# What utility does the Tau bond model of orbital overlap have?

In his book on molecular orbital theory, Molecular Orbitals and Organic Chemical Reactions, Ian Fleming notes that Pauling formulated an early alternative model to Huckel theory for explaining the bonding of simple conjugated polyenes. Evidently, this came to be called $\tau$-bonding. Fleming describes it as a modification to, or offshoot from, the hybridization model, in which orbitals similar to sp3 hybridized orbitals are combined. Fleming says that the $\tau$-bond model makes the extent of the conjugation less obvious, but that the model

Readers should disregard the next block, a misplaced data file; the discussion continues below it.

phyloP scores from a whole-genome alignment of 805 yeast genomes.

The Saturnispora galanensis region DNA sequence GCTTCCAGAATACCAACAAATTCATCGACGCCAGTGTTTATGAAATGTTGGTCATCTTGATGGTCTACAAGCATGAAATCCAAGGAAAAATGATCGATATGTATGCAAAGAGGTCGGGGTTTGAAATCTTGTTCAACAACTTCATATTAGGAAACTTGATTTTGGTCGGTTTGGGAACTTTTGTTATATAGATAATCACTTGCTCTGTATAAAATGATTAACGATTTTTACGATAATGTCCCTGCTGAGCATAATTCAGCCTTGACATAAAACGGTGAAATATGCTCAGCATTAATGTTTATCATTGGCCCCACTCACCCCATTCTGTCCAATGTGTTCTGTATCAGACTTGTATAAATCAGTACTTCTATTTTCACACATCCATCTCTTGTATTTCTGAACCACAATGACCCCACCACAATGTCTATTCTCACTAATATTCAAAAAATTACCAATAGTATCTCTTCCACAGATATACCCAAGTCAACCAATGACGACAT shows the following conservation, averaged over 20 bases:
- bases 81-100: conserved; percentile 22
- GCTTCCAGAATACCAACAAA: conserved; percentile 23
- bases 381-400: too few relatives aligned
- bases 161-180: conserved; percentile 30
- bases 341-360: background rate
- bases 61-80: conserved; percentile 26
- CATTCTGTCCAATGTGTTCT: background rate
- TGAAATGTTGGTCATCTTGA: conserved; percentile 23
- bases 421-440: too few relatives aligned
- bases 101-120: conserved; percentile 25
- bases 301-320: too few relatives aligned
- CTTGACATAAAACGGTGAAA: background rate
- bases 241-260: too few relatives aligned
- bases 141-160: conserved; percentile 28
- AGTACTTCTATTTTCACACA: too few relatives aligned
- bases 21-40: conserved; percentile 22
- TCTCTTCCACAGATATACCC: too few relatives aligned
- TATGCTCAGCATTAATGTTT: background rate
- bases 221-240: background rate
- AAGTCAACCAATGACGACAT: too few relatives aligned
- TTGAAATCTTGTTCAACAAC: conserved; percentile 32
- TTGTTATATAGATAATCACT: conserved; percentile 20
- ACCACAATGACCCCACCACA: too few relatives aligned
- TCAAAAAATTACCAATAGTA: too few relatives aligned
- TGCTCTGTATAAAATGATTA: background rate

[...] might have some virtues, not present in the Huckel model, especially in trying to explain some aspects of stereochemistry.

I don't have access to the relevant primary literature, and the treatment of the subject in Fleming's book amounts to one paragraph with an accompanying diagram. A search online was relatively fruitless.

My questions are:

1. Is $\tau$-bonding just the historical precursor to the bent/banana-bond model, or does it have some unique independent significance that makes it directly relevant to modern chemists?
2. What are the specific "virtues" that Fleming might have been referring to, and what, if any, advantages does the $\tau$-bond model have over Huckel theory and/or other approaches grounded in MO theory?